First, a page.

2020 & 2021 A RECAP & THE YEAR AHEAD

2020 & 2021 : A RECAP & THE YEAR AHEAD

Off the back of what was a huge year for us here at Striking Pools, 2021 is set to be even bigger!

It is important to recognise that 2020 was a bizarre year for most. Covid-19 wreaked havoc around the world, including here in Australia, and probably nowhere more-so in our nation, than in Melbourne. We consider ourselves extremely fortunate to have continued work throughout the year, helping our clients bring their pool and spa dreams to life. Additionally, we finished off the year receiving two awards at the SPASAVIC Awards of Excellence, which is a great achievement. To read more about the awards we received at the 2020 SPASAVIC Awards of Excellence, click here.

Looking ahead, we have some enormous projects already underway for 2021, with others in the pipeline. As we come to the completion on our largest residential pool to date (photos to come), we commence work on a new project, which too will be one of our largest pool and spa installations.
To follow along with our new projects and to keep up to date with the latest in pool & spa design and construction, head to our Instagram: @strikingpools


Gold Award Winning Pool Design and Construction by Striking Pools Melbourne


Striking Pools has received two awards at the 2020 SPASAVIC Awards of Excellence.

As a new member of SPASAVIC, we were delighted to not only be recognised and considered for the 2020 SPASAVIC Awards of Excellence, but beyond proud to have received two awards in the category of Best Pool by a New SPASAVIC Member. We would like to extend our gratitude to our entire team, our clients, and those who worked alongside us to bring these epic projects to life.

The annual awards showcase and celebrate the highest quality in design, construction and innovation that the industry has to offer. Additionally, these awards recognise competency and professionalism; both qualities we pride ourselves in and demonstrate daily.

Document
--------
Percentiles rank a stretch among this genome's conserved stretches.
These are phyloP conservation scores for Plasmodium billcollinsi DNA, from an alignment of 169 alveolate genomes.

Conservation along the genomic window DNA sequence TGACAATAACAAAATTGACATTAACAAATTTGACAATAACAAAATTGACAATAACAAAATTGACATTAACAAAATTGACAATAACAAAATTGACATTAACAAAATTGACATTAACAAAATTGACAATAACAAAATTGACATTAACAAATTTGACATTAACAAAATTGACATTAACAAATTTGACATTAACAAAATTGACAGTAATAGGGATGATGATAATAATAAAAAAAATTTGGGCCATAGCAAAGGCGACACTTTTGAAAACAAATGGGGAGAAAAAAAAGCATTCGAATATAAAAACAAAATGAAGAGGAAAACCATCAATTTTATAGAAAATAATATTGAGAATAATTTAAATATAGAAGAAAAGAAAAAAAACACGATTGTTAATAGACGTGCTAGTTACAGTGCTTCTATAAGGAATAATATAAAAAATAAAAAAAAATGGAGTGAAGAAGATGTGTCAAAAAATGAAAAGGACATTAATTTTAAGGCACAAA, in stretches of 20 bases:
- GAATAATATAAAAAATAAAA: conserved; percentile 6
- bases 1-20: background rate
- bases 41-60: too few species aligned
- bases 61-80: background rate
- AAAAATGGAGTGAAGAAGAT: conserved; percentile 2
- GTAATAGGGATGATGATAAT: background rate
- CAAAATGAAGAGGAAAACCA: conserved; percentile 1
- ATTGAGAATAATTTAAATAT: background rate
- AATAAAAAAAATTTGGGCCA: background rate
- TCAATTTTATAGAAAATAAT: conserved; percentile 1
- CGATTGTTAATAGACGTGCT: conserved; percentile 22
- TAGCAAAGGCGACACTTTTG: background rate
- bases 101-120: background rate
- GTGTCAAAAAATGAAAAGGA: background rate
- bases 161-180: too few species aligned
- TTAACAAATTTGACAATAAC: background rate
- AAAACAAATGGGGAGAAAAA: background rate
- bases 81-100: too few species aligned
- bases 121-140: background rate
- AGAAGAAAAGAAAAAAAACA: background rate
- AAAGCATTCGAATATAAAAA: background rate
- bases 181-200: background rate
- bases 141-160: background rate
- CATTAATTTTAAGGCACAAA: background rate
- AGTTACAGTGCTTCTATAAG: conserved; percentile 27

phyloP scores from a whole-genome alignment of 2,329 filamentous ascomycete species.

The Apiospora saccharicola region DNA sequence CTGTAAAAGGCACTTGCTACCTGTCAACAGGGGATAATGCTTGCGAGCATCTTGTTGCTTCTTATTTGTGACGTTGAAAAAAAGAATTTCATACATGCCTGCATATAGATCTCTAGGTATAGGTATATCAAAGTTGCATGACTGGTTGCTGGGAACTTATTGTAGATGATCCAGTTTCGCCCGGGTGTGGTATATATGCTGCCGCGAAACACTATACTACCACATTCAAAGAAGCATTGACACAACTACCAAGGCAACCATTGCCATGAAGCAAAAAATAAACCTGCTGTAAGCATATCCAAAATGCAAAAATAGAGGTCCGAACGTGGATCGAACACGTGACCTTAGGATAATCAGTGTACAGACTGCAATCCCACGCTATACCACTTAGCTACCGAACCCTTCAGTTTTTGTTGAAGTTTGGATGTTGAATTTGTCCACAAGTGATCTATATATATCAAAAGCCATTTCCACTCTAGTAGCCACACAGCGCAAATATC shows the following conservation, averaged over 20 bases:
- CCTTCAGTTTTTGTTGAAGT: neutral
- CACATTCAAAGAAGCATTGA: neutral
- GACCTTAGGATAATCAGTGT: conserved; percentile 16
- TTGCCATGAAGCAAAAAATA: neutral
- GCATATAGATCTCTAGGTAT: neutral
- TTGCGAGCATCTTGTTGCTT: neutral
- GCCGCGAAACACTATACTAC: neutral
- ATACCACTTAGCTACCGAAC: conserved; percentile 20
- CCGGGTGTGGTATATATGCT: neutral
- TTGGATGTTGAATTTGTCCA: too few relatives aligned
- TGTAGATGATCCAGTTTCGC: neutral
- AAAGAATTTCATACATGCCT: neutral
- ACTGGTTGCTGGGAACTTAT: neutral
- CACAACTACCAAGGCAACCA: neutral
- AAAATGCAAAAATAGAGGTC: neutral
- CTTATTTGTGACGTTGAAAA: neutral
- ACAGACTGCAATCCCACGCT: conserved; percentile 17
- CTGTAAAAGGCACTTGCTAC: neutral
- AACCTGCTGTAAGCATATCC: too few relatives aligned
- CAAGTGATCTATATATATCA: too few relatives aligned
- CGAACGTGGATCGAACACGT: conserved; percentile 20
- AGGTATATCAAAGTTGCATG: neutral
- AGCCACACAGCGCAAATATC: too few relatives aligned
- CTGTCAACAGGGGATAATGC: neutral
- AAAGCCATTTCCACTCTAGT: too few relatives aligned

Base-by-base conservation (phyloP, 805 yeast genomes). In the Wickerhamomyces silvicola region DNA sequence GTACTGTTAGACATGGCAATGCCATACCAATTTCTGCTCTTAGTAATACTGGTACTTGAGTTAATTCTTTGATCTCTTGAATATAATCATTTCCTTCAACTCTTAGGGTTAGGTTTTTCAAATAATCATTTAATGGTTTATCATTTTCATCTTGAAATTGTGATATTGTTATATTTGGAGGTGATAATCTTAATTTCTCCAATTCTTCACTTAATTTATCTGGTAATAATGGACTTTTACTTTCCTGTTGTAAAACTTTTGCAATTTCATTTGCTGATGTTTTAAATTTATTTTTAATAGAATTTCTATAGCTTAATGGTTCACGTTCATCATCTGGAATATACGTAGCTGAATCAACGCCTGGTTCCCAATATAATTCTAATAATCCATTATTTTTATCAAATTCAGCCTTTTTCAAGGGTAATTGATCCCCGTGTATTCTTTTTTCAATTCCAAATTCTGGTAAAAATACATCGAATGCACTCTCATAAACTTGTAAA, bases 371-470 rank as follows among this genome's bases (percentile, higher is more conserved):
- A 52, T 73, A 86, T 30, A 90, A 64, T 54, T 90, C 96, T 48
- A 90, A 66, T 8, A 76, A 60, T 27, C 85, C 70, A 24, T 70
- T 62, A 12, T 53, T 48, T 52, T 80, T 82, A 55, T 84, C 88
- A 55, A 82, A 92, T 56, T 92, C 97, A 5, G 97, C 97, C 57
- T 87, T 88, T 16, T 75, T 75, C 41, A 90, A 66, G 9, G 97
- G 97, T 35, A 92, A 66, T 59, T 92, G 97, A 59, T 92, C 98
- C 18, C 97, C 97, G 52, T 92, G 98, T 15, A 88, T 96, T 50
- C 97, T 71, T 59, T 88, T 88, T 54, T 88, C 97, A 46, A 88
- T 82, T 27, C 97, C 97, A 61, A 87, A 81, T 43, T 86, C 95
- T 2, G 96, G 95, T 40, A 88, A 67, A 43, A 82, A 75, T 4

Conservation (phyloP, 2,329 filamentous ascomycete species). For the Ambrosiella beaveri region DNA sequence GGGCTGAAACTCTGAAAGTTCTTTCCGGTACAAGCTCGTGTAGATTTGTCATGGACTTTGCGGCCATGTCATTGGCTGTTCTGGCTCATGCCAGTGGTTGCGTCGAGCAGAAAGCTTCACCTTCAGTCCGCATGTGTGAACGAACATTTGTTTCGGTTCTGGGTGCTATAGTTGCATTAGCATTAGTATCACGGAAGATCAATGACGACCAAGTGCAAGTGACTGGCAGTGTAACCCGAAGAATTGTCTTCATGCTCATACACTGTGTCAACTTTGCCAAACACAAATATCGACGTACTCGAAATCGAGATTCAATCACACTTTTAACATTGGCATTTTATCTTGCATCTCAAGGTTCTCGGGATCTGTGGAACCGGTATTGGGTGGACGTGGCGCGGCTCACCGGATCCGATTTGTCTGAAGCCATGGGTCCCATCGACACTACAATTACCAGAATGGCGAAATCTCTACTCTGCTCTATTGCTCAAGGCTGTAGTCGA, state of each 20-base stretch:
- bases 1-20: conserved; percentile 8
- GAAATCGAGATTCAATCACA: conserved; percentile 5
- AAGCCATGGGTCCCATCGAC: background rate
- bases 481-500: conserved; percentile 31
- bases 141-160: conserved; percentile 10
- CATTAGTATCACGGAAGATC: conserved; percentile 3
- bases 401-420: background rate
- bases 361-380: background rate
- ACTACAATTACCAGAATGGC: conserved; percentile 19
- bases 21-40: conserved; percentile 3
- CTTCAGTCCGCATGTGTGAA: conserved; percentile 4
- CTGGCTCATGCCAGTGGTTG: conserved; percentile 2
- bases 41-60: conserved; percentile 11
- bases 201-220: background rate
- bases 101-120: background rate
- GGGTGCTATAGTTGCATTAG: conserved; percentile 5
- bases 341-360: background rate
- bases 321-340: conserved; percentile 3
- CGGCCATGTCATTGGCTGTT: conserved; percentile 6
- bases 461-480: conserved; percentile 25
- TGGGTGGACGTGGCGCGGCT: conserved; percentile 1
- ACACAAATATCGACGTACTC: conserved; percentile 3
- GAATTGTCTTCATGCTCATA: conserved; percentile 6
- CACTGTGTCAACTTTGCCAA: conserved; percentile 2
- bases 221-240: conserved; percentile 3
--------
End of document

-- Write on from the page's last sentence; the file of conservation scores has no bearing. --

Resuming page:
Please see below for details on our awards:

GOLD AWARD – Diamond Creek Project

This pool and spa combination at our Diamond Creek Project completely transformed this family home into a luxury oasis. It truly is resort living in a suburban backyard. The pool measures at 6m x 3m with a 1.8m x 2m swimout & a 2m x 2m spa and features an infinity edge as well as a raised spa with an acrylic viewing window facing out to the pool.

See project here

HIGHLY COMMENDED – Nunawading Project

This custom pool that we designed and installed in Nunawading, showcases three stylish water features, in addition to five large floating marble steppers which grant access to the pool pavilion. It is a sophisticated design, executed with precision.

See project here


Striking Pools is happy to announce that we have become a Member of SPASA Victoria.

When selecting someone to construct your outdoor area, you should use a member of the Swimming Pool & Spa Association of Victoria.

SPASA have taken the hard work out of finding businesses that you can trust. All SPASA Victoria Members are thoroughly examined in an effort to ensure they are at the forefront of the industry in relation to their experience, professionalism and reputation. Bound by the SPASA Victoria 's strict Code of Ethics, all SPASA Victoria members have a demonstrated history of successful ethical trading and knowledge appropriate to their membership category.

View our membership at https://www.spasavic.com.au/member/striking-pools

Mineral Swim

Introducing Mineral Swim, a new pool system combining 100% Dead Sea Minerals with ozone water purification!

Create a therapeutic and healthier swimming experience this summer in your own pool.

Learn more: https://mineralswim.com/how-it-works

Why Swimming Is So Good For You

Why Swimming Is So Good For You

Every type of exercise has its selling points. But swimming is unlike any other aerobic workout in a few important ways.